Islanders offer ideas for downtown at vision session
Attendees of the community visioning workshop last week rolled up sleeves and filled work benches with their ideas about the future of Jamestown. Results of the public discussion are already posted on the Jamestown Vision Web site, jamestownvision.org.
The Internet snapshot of the Sept. 27 evening at the recreation center shows a clear picture of categories and concerns of village development. Photographs of the presentation board, with topics of interest from pedestrian mobility to the overall future of Narragansett Avenue, are uploaded on the site.
The planning team provided poster-sized papers and markers, reminiscent of paper tablecloths and crayons common at family restaurants these days Participants talked, wrote, and mingled with other groups as ideas sprung forth.
Before the evening workshop, moderator Robert Leaver of New Commons ranked and tallied responses from the village vision survey to use at the work session. The questionnaire has been available online, and also in hard copy at the planning office. Leaver gleaned 10 topics, all related to the village, and presented them to the audience of about 90 residents.
Leaver noted surprise at the seemingly sudden emergence of artists who spoke up for the first time at the vision workshop. Of 72 completed surveys, not one snapshot of artists was mentioned by any participant. "There's an incredible presence of artists here," Leaver said. "Artists are woven into the fabric of the island."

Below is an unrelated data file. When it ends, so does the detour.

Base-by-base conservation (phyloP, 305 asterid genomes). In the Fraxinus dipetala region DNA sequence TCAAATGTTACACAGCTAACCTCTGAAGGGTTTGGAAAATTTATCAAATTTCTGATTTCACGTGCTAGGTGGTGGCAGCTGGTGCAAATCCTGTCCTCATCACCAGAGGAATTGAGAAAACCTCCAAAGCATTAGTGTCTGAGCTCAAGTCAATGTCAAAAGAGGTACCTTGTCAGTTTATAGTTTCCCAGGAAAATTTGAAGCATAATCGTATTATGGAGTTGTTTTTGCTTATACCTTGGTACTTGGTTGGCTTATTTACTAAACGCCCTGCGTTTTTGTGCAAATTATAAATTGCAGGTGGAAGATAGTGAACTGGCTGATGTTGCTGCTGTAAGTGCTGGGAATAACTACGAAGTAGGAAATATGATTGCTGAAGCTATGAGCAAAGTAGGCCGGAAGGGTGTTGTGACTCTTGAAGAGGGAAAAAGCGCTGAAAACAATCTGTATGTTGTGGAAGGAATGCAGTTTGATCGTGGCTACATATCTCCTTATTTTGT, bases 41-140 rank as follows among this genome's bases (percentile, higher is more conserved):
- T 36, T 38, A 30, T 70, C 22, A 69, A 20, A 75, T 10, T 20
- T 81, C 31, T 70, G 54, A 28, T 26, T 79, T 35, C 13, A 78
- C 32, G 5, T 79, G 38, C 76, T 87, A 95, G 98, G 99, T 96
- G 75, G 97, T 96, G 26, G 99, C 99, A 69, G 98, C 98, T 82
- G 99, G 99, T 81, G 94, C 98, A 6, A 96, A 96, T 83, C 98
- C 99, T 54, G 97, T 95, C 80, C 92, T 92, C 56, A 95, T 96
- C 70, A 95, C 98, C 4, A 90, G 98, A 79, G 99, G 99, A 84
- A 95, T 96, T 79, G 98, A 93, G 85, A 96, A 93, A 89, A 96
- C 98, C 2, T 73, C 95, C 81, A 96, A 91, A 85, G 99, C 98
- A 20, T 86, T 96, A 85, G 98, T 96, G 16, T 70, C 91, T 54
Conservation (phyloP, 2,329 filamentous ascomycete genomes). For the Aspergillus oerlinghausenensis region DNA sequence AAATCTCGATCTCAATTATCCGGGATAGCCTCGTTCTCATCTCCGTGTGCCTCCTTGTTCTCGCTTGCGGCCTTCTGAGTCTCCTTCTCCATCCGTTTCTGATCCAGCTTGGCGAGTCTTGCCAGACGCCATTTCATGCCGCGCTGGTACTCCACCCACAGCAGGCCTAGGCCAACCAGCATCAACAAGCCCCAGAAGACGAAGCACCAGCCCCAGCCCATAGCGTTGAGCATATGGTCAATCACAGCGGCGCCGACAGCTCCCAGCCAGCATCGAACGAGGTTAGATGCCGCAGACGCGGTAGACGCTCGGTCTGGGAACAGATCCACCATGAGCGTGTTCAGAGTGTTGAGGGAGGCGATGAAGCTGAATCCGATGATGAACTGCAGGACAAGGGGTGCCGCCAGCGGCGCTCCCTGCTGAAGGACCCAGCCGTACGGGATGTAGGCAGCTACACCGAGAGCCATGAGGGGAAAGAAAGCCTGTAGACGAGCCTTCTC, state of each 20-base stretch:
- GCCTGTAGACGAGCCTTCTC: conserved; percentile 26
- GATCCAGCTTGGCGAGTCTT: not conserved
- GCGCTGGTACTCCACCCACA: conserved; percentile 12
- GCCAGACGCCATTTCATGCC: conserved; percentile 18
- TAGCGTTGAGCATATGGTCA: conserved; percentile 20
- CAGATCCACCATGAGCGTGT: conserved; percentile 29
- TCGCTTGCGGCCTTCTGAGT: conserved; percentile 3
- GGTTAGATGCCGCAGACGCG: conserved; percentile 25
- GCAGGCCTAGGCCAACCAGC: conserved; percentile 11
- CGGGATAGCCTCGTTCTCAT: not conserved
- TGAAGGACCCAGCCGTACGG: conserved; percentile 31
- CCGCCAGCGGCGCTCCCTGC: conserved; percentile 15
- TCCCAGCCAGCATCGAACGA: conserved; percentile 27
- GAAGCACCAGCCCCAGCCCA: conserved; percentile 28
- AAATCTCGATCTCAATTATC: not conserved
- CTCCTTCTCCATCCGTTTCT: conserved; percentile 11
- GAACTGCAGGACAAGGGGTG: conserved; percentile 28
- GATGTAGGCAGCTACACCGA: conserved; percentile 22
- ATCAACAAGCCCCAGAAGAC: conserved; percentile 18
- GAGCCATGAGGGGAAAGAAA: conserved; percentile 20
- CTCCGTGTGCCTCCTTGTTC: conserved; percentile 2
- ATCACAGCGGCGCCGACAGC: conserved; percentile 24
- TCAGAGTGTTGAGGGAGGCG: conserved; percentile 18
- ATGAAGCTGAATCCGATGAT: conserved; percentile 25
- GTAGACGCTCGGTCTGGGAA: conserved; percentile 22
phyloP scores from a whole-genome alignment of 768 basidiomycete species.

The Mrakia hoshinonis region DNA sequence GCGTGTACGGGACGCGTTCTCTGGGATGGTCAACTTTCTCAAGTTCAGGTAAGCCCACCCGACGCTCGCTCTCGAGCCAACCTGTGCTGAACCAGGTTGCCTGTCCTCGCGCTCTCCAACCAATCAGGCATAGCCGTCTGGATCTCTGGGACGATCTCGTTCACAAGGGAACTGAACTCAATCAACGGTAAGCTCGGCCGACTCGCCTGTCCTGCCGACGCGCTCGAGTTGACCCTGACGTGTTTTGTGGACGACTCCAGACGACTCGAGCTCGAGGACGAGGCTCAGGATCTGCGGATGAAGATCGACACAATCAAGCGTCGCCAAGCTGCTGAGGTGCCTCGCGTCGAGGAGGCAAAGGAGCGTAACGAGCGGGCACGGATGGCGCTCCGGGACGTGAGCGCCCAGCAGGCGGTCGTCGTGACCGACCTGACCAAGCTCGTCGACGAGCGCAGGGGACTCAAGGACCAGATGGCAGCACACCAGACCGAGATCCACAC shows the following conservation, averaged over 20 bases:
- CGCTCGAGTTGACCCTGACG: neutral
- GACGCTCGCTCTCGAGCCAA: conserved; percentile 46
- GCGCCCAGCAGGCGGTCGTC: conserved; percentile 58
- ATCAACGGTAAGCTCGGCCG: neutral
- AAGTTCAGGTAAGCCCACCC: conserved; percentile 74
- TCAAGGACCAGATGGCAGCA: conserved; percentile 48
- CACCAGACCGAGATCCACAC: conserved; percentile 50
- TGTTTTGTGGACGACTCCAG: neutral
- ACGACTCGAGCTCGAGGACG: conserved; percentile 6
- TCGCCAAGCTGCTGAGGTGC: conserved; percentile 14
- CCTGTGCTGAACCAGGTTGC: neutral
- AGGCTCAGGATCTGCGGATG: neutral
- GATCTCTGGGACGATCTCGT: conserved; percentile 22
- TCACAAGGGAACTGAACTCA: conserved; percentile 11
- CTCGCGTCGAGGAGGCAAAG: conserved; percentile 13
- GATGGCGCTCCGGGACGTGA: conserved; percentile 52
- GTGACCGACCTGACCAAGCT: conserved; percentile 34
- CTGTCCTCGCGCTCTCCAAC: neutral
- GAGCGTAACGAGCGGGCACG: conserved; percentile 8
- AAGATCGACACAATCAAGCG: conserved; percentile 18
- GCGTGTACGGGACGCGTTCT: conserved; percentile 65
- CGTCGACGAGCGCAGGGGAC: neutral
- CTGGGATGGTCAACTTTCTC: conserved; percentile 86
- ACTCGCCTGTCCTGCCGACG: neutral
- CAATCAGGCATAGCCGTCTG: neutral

Leaver also noted satisfaction that Jamestown has begun talking publicly about sustainable energy and how it fits into the island's future. He mentioned that Martha's Vineyard has worked with the idea of becoming sustainable for a while. "It's exciting to hear people on Jamestown beginning to talk about it," Leaver added.
Sandy Sorlien, a form-based zoning code specialist and longtime island resident, advised the audience that the form of the community matters. "The form you choose has a tremendous impact on open space," she said.
Many of the participants were notably older. Some voiced support for zero growth. Others supported increased density in the village to support affordable housing. A question that emerged from the evening was, "What happens to young people?"
Town Planner Lisa Bryer reminded those present that the fi- nal outcome of the public project would be an updated zoning ordinance. "That's why we're here," she said.
Glass-blowing artist Jennifer Clancy thought the evening was great. She mentioned an island map which highlighted places where artists thrive. "The map speaks for itself," she said.
Karen Krider, president of the Conanicut Island Art Association, brought and displayed the map as evidence of a strong artist presence here. She noted 170 artists and artisans that live and work on the island, calling them "an important economic factor."
Clancy commented that very few people, less than 100 in a population of over 5,000, had responded to the survey as of yet. She hoped supporters of the art community would offer input. Clancy also expressed hope that the Conanicut Island Art Association would continue to participate with the town charrette. "If people don't participate, they'll miss out on a big part of it (the town planning)."
Architect Donald Powers emphasized the extensive community outreach his team was conducting. The week of the charrette, Oct. 15 to 19, the consultants will set up a studio downtown for anyone to stop in, see the process, and offer input. Powers called out for special interest groups to speak up, noting people from fire and safety organizations as an example. "We're going to be on display like monkeys in a zoo," he joked in a verbal invitation to the temporary office.